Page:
It’s true. May has a radical and violent connotation, while September is remembered as the parade-then-picnic-type of holiday. May Day, or May 1st, emerged in 1886 (the same time as the September holiday) as an alternative. May 1st was already a time of celebration in European culture, and labor movements wanted to use this as an additional protest against unfair worker laws and practices. Many Labor scholars have said that this day is always radicalized because of the proximity to the May 4th Haymarket Affair in Chicago on May 4th 1886.
U.S. President Glover Cleveland pushed for the September date, rather than using May 1st as the official date because he was afraid that the designation of May 1st would tend to become a commemoration would strengthen socialist and anarchist movements. President Cleveland did not like labor unions, even though he was the one that signed the 1894 law that made the first Monday of September an official federal holiday.
There is still a debate around the necessity of unions, and whether they are good or bad. Check out this Huffington Post article that shows both sides of the argument.
But in my view, there is still a huge need for unions. This seemingly-innocent idea of having a sale on Labor Day is just one of the reasons why. This is a holiday for not working. It is a time to be doing the things that you as a human actually want to be doing, not slaving away worrying about making your performance numbers or whether your boss is happy with your quotas.
What does that mean for small businesses?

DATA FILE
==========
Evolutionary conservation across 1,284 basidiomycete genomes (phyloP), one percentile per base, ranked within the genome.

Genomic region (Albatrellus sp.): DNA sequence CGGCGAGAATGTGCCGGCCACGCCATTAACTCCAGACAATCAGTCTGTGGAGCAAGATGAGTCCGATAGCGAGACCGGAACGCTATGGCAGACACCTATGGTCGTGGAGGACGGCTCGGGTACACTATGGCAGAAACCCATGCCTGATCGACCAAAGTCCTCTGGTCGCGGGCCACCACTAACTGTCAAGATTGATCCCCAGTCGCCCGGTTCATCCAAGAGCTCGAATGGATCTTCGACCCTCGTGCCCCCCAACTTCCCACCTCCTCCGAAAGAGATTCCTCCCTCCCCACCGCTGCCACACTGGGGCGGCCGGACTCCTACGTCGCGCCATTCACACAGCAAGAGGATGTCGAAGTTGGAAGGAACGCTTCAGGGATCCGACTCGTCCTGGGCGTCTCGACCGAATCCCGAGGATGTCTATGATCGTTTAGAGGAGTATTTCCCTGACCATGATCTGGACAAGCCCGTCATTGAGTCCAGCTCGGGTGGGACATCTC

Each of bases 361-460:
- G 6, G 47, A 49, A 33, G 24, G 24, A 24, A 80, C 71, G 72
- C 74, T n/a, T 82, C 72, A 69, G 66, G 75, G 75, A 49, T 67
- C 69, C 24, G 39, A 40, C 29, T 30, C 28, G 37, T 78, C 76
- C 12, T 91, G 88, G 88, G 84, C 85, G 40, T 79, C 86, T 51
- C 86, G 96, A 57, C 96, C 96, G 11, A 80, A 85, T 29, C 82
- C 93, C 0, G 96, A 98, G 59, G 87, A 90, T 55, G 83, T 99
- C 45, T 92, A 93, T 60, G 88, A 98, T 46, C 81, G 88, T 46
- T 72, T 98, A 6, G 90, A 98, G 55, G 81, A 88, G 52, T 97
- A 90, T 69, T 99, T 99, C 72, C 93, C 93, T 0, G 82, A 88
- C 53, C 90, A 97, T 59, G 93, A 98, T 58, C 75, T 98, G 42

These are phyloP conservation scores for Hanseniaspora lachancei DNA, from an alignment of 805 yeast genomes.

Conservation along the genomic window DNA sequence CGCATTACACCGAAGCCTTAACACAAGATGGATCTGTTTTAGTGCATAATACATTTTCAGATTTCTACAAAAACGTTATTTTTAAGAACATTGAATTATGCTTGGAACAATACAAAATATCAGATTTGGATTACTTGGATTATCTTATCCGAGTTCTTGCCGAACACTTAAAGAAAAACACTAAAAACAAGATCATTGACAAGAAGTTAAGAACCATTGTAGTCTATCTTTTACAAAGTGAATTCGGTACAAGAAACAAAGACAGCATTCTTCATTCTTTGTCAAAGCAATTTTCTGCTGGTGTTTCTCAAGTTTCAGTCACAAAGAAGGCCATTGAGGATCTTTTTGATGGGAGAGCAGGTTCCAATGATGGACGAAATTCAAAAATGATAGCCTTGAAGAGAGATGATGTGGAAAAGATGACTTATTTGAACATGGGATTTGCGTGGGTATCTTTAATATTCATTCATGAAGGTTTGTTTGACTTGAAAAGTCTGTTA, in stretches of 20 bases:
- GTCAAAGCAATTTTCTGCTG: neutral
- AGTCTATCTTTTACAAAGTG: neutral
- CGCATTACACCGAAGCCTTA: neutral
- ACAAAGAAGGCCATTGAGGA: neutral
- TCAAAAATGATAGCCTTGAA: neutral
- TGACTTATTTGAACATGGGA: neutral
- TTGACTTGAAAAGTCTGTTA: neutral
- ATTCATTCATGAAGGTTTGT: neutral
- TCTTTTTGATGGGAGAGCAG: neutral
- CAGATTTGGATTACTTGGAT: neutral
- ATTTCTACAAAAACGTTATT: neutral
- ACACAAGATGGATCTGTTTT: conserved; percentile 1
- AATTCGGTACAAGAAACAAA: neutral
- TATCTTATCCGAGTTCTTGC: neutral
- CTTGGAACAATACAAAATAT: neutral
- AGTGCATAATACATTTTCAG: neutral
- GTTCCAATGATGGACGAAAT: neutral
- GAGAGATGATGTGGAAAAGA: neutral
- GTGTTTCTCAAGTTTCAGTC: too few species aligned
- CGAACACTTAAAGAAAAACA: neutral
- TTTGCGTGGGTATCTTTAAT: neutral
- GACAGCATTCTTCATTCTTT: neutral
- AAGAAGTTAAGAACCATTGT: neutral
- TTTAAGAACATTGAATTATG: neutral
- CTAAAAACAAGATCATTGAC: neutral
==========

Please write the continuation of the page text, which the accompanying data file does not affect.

In the 21st century, small businesses are on the rise. In fact, 50% of all U.S. businesses are home-based. Entrepreneurs are everywhere. They are working towards that dream life for themselves outside of the eight-hour day of corporate life. We at A Simple Cookie are on that same path. We want to create work that we love, and not just work for work’s sake, as Timothy Farris writes about. In fact, we might be working for more than eight hours every day to make our dreams come true.
But there is a difference.
We are not forcing ourselves with busy work that does not have any meaning at the end of the day. Maybe we spend a few too many hours a week trying to figure out how to use Instagram properly. But we are making ourselves truly productive to create something that will have a lasting impact.
Maybe our impact will be just on a few people, or maybe our dream of creating a café that is centered around face-to-face communication will latch on to a greater public. Who knows?
What we do know, however, is that this is something that we are passionate about, and we are doing for ourselves, not for a boss or executive who is trying to push an inorganic service or product on the public just because they know how to market or advertise.
If we grow beyond the two of us, we want to make sure that our employees have that ability to grow as well. We want to create a business where creativity is the focus, and not just busywork to make the profit by the end of the year.
There isn’t a union for small businesses. But that is because there is a difference between work to get money and work to get a dream. When you are working towards your dream, you know your body’s limits and you know what is too much.
We will be celebrating Labor Day this Monday, but we will not be having a sale.
So what do you think? What is your idea of Labor Day? Do you think the way we celebrate it should change? Let us know in the comments below. Let’s start the conversation on what Labor Day means for small businesses.